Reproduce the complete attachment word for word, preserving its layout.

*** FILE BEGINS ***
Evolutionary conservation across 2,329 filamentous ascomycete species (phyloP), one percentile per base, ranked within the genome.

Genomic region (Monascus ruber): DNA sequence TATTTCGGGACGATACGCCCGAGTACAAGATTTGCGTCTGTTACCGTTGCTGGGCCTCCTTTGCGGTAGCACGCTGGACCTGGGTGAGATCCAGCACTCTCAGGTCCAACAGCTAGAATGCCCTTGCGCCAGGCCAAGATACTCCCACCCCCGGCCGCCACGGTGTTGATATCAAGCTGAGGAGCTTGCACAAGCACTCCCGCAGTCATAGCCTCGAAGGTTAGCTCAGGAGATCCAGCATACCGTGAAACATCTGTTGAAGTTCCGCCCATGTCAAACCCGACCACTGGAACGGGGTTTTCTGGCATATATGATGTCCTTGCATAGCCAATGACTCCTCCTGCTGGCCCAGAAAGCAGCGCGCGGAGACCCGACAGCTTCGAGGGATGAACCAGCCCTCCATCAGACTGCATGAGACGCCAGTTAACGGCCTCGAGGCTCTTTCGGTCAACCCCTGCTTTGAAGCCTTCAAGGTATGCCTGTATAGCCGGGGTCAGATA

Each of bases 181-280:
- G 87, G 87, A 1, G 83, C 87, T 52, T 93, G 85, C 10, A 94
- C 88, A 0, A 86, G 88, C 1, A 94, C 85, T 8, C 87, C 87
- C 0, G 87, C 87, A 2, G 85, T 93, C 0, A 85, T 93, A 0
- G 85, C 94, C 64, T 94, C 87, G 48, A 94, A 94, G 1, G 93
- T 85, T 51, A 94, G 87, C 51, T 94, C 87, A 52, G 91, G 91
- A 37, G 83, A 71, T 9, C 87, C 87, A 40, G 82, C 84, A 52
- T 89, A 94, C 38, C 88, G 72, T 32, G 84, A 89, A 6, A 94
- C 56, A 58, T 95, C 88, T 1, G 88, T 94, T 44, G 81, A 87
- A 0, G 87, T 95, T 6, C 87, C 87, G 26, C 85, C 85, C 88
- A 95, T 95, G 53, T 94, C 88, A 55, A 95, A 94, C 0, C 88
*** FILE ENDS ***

Evolutionary conservation across 2,329 filamentous ascomycete species (phyloP), one percentile per base, ranked within the genome.

Genomic region (Monascus ruber): DNA sequence TATTTCGGGACGATACGCCCGAGTACAAGATTTGCGTCTGTTACCGTTGCTGGGCCTCCTTTGCGGTAGCACGCTGGACCTGGGTGAGATCCAGCACTCTCAGGTCCAACAGCTAGAATGCCCTTGCGCCAGGCCAAGATACTCCCACCCCCGGCCGCCACGGTGTTGATATCAAGCTGAGGAGCTTGCACAAGCACTCCCGCAGTCATAGCCTCGAAGGTTAGCTCAGGAGATCCAGCATACCGTGAAACATCTGTTGAAGTTCCGCCCATGTCAAACCCGACCACTGGAACGGGGTTTTCTGGCATATATGATGTCCTTGCATAGCCAATGACTCCTCCTGCTGGCCCAGAAAGCAGCGCGCGGAGACCCGACAGCTTCGAGGGATGAACCAGCCCTCCATCAGACTGCATGAGACGCCAGTTAACGGCCTCGAGGCTCTTTCGGTCAACCCCTGCTTTGAAGCCTTCAAGGTATGCCTGTATAGCCGGGGTCAGATA

Each of bases 181-280:
- G 87, G 87, A 1, G 83, C 87, T 52, T 93, G 85, C 10, A 94
- C 88, A 0, A 86, G 88, C 1, A 94, C 85, T 8, C 87, C 87
- C 0, G 87, C 87, A 2, G 85, T 93, C 0, A 85, T 93, A 0
- G 85, C 94, C 64, T 94, C 87, G 48, A 94, A 94, G 1, G 93
- T 85, T 51, A 94, G 87, C 51, T 94, C 87, A 52, G 91, G 91
- A 37, G 83, A 71, T 9, C 87, C 87, A 40, G 82, C 84, A 52
- T 89, A 94, C 38, C 88, G 72, T 32, G 84, A 89, A 6, A 94
- C 56, A 58, T 95, C 88, T 1, G 88, T 94, T 44, G 81, A 87
- A 0, G 87, T 95, T 6, C 87, C 87, G 26, C 85, C 85, C 88
- A 95, T 95, G 53, T 94, C 88, A 55, A 95, A 94, C 0, C 88